In a city that has so far only offered chain hotels or cheap rooms to rent, Autor Rooms is a breath of fresh air. This brainchild of Mamastudio, one of Warsaw’s leading branding agencies, is much more than a place to stay. It’s an all-round Warsaw experience with interiors furnished with Poland’s best design, food catered by the city’s top restaurants and day tours organized by experts in their respective fields: Centrum Architektury can take you on a tour of the city’s modernist architecture and culinary magazine Smak can provide a foodie’s night out. From bathroom fittings to door knobs, breakfasts to stationary, everything in Autor Rooms is top-notch and the owners’ attention to detail is painstaking.

Magda Ponagajbo, one of Mamastudio’s partners, with a background in graphic design and a genuine passion for interiors, shows us around this newly opened design lover’s dream.

  • I: I had the impression that what you provide is not just a roof over one’s head, but a real insight into the life of a city.
  • M: The idea was indeed to share everything that excites us about the city. We skip all things obvious and provide a very curated selection of things to do and see and this approach has played out very well so far. The guests that come to us really appreciate that. I’m very disappointed by the kind of coverage that Warsaw gets in mainstream international media. I’m surprised that top journalists do such superficial research. That’s why we want to be “the local” for our guests. We’re also here to tell them what to avoid and which sites are overrated and touristy. They want to hear our opinion and get an authentic view of the city from us—something they won’t get at a hotel. They enjoy the fact that we’re not an ordinary hotel and don’t have a TV in each room.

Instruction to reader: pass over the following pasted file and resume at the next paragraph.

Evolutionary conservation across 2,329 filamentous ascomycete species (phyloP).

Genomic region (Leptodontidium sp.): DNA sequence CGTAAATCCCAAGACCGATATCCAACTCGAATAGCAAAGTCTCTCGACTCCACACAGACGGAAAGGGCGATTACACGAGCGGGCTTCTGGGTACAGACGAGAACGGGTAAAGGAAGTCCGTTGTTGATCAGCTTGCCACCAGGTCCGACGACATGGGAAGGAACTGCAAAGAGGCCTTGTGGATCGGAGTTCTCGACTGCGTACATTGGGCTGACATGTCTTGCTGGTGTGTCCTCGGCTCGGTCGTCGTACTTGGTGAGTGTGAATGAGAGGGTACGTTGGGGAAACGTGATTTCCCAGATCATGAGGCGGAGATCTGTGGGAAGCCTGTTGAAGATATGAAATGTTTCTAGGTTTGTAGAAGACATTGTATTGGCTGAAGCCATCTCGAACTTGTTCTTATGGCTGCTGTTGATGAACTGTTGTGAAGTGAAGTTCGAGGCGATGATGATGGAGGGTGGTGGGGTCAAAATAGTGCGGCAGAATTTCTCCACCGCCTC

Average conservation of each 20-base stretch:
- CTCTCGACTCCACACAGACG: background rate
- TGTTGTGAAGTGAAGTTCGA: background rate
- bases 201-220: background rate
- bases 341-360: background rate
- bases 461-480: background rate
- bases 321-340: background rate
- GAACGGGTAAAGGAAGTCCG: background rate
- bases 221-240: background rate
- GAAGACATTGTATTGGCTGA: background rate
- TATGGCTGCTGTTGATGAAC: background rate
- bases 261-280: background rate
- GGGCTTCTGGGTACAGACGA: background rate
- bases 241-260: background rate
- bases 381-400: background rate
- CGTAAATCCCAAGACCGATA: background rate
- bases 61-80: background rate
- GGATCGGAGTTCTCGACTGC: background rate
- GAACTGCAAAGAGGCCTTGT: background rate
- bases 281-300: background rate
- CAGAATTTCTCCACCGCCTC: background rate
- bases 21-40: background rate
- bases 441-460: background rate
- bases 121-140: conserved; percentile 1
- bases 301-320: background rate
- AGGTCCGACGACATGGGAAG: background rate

• I: You don’t like to be called a “hotel”?
  • While searching for the name, we did everything to avoid sticking the “hotel” label on Autor Rooms. The word “hotel” doesn’t have the right connotations and even “design hotel” or “boutique hotel” sounds a bit off to me. We settled for “boutique hotel” in the end, but over time we would like to build a brand that doesn’t need any additional description, just Autor Rooms.

    That said, we do have a consultant who’s spent years working at a luxury hotel and now advises us on how to meet the guests’ expectations. After all, we do want to provide a high standard, luxury experience. The bed has to be perfectly made and comfortable, the cushions nicely scented, the bathroom filled with quality cosmetics and the sheets pleasant to the touch. We obsess over all of these as much as we do about the design of the apartments.
  • I: How have you come up with the idea of Autor Rooms? It seems like a courageous change of direction for a graphic design studio to venture into hospitality.
  • M: I see it as a project that came very naturally to us, perhaps because we’ve long been involved in animating the city. Each year we organise a picnic, which is a big cultural event, and we’ve also collaborated with journalist Agnieszka Kowalska on her guide “Do It in Warsaw” right from its inception. In our studio we work with big corporate clients and we don’t always get a chance to do something truly creative. Hence this project, which we’ve been thinking of for a long time and finally a year and a half ago it started to take shape. There is a lot of risk involved, but we decided to take it and realise our dream. We rented the flat in January last year and started the renovation 7 months ago. The first guests arrived this July, so it went pretty quickly.

We give the designers complete creative freedom and have so far been more than happy with the results and so have our guests.

  • I: You collaborated with architect Mateusz Baumiller on the interior design. What approach did you take?